Karen Westerfield Tucker is one of America’s foremost liturgical scholars. An ordained elder, she has a keen understanding of the history, theology, and practice of worship, which she teaches at Boston University’s School of Theology.
She is also a great worship leader, as I learned in 2006, when she led hundreds in worship during World Methodist Conference sessions in Seoul, Korea. On the days that she led the singing, her melodious voice repeatedly inspired the large congregation to raise their voices in glorious song.
Best of all, she brings her expertise to bear on the historical development of Wesleyan worship in America.
American Methodist Worship examines John Wesley’s own worship concepts and practices and then examines the continuities and discontinuities between him and his American disciples.
Context is everything, Tucker makes clear. Wesley operated within the context of an Anglican state church. His revivalism was never at odds with essential Anglicanism but a means of reviving it by extending the church (over the objections of conservative stick-in-the-mud bishops and clergy) to the poor. American Methodists, however, were in a vastly different milieu dominated by an over-arching Calvinism and the social and religious instability of a wide-open frontier.
Tucker examines the development of Wesleyan ideas surrounding the Christian Sabbath; the “great festivals” of Methodism like the love feast, camp meeting, New Year’s Watch Night Service, and the indoor revival (these were all favorites of Phineas Bresee, who carried all four practices into his personal incarnation of the Church of the Nazarene); the sacraments of baptism and the Lord’s Supper; weddings and funerals; family worship and public prayer; and houses of worship.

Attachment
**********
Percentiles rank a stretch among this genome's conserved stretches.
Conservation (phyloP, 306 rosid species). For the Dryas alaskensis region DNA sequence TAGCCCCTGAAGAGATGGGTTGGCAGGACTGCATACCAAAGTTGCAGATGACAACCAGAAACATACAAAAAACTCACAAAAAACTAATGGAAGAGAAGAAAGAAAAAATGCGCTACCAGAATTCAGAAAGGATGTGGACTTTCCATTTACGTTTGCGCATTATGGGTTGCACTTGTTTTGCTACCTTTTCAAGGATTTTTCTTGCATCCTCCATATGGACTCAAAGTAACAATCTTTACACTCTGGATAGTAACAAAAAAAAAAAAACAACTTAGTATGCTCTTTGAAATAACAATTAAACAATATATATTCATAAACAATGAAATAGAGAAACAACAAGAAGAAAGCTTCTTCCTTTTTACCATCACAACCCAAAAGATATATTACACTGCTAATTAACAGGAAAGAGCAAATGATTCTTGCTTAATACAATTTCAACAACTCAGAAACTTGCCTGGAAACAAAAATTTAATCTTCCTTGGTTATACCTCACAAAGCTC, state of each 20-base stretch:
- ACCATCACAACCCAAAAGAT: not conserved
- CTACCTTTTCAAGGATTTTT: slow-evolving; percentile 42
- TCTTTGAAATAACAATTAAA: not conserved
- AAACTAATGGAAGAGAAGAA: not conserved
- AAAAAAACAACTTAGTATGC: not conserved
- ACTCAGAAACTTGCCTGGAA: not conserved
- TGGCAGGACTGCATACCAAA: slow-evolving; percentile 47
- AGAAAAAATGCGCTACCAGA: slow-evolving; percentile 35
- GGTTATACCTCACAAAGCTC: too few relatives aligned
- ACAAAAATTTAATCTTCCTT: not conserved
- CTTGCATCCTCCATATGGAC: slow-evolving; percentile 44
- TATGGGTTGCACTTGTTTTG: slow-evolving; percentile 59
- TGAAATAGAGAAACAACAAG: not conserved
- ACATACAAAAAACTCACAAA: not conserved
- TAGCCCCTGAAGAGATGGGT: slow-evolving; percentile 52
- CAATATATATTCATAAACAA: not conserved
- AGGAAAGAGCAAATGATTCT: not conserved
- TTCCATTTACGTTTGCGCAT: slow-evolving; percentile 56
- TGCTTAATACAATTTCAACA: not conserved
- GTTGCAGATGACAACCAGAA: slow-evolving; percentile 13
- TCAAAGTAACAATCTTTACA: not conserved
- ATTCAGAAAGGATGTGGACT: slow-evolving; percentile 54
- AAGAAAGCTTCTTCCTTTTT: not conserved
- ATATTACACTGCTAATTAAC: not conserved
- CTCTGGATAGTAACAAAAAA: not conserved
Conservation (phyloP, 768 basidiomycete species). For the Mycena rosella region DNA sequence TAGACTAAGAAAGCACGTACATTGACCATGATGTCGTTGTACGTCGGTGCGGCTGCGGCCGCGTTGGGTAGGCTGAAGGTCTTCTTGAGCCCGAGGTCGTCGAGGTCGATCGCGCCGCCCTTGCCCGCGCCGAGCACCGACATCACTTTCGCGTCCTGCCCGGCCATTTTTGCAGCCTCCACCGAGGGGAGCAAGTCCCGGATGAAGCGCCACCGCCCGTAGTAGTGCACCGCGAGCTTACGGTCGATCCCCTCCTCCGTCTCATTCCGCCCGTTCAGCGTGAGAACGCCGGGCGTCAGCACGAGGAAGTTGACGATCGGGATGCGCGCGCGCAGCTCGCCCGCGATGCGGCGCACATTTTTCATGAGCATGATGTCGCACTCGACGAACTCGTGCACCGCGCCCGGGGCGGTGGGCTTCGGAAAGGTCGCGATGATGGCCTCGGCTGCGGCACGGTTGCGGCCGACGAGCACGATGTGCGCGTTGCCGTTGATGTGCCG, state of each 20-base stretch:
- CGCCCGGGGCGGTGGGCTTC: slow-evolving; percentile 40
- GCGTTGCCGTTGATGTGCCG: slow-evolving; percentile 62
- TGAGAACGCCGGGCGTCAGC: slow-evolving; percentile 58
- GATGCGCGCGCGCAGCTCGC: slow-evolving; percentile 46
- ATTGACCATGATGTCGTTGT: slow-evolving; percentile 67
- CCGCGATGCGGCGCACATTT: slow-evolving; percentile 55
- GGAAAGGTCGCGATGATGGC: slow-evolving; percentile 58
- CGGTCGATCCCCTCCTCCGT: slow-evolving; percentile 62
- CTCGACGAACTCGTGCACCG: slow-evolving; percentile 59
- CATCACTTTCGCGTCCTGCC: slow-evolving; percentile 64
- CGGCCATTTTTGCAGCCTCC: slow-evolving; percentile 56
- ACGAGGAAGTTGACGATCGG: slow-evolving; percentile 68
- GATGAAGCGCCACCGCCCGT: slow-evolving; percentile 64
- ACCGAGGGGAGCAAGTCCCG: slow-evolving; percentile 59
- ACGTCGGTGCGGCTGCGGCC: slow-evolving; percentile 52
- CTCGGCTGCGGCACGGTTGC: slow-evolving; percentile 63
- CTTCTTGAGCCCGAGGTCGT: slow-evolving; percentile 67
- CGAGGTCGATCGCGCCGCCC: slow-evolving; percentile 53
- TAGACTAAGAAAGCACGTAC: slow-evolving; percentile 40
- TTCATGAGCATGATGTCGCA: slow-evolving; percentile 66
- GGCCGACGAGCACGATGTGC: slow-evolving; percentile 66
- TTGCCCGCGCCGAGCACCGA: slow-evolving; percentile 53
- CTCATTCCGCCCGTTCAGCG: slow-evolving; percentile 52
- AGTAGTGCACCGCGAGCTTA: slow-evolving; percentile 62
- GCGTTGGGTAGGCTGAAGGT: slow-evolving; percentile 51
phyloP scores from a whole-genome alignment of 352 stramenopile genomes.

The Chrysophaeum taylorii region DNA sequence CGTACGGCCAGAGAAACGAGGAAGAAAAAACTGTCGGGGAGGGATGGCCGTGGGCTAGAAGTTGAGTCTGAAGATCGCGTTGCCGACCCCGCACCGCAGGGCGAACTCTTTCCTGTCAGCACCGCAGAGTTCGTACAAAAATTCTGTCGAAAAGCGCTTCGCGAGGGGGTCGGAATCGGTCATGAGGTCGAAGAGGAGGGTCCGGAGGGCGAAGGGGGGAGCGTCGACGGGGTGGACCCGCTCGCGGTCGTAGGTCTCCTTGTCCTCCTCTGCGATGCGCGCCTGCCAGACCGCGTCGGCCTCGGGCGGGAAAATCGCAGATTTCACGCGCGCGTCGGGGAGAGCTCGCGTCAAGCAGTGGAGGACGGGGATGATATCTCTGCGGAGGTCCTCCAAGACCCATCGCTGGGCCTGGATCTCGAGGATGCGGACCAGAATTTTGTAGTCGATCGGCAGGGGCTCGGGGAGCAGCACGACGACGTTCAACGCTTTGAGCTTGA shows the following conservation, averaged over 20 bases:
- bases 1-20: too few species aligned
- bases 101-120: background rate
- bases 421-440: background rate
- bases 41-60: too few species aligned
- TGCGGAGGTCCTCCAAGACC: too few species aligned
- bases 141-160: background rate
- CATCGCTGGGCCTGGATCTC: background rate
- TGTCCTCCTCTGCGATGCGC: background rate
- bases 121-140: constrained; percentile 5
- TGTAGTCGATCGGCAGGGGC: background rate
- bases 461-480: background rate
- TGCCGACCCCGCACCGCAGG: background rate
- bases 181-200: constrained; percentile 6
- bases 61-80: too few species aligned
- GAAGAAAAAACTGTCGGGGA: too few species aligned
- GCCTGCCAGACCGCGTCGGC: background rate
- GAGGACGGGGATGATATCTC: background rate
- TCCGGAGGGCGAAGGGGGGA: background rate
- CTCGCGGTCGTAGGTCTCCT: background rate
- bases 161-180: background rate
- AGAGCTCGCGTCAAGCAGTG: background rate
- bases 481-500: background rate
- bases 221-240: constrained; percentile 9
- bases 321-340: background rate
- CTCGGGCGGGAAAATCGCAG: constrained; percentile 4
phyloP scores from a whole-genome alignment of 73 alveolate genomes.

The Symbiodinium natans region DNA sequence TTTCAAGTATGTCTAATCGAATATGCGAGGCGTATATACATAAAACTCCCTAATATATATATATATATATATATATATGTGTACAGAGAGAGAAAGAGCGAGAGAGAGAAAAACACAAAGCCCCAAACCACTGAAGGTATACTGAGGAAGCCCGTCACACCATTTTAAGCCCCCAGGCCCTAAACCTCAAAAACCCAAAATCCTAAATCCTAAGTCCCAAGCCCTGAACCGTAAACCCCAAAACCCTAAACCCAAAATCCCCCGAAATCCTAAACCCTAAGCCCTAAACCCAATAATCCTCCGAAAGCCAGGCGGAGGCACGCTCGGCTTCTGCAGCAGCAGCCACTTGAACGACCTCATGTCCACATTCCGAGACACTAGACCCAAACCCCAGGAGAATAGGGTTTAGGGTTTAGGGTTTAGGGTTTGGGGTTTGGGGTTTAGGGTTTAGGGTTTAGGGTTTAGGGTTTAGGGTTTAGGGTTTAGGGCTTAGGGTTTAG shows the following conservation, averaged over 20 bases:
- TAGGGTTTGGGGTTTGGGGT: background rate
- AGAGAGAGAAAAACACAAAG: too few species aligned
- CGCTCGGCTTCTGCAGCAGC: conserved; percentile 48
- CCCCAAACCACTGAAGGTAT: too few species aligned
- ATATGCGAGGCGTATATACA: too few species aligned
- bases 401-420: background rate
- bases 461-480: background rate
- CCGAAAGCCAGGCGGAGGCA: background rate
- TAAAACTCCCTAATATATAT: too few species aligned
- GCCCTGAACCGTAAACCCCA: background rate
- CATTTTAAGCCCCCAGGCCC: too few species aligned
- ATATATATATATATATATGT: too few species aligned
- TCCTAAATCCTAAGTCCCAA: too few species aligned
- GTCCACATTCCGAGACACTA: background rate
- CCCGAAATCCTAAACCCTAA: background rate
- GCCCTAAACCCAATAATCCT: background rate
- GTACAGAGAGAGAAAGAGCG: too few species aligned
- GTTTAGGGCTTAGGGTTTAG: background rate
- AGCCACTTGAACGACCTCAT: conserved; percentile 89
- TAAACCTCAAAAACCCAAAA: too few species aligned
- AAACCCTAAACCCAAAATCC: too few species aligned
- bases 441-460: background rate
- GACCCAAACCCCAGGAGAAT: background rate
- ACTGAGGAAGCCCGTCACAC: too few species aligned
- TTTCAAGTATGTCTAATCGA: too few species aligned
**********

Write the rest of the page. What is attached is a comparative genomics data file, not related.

The bulk of Tucker’s work is essential background for understanding the roots of Nazarene worship. Nazarenes made very few innovations and were largely inheritors of Methodist worship practices, which were rooted in historic Protestant Pietism, of which Methodism was the primary vehicle in the English-speaking world. The Nazarene prayer meeting, camp meeting, Sunday school, and indoor revival all derived from Methodist sources.
So what should Tucker’s Nazarene readers expect to learn from this book? First, she provides a solid historical background for the origins of our primary worship practices, particularly how they evolved from the 18th century through the 20th. Second, she provides a satisfying discussion of the rationale and theological basis behind each aspect of worship, including shifts in theological rationale.
To give one example, her chapter on “The Music of Methodist Worship” is essential background to understanding Nazarene music, both early and late. The “worship wars,” for instance, are nothing new. After criticism of earlier hymnals, the 1923 edition of the Methodist Episcopal Church’s hymnal states that its editors were making “an attempt to bring back the old hymns and tunes that people love to sing.”* Truly, what goes around comes around. Similarly, the chapters on baptism, the Lord’s Supper, and on “Devotion and Discipleship” are particularly helpful. This book is an excellent resource for the Nazarene pastor, particularly the one who wants to know why we do what we do.
STAN INGERSOL serves as denominational archivist for the Church of the Nazarene.
*Karen B. Westerfield Tucker, American Methodist Worship (2001): 170.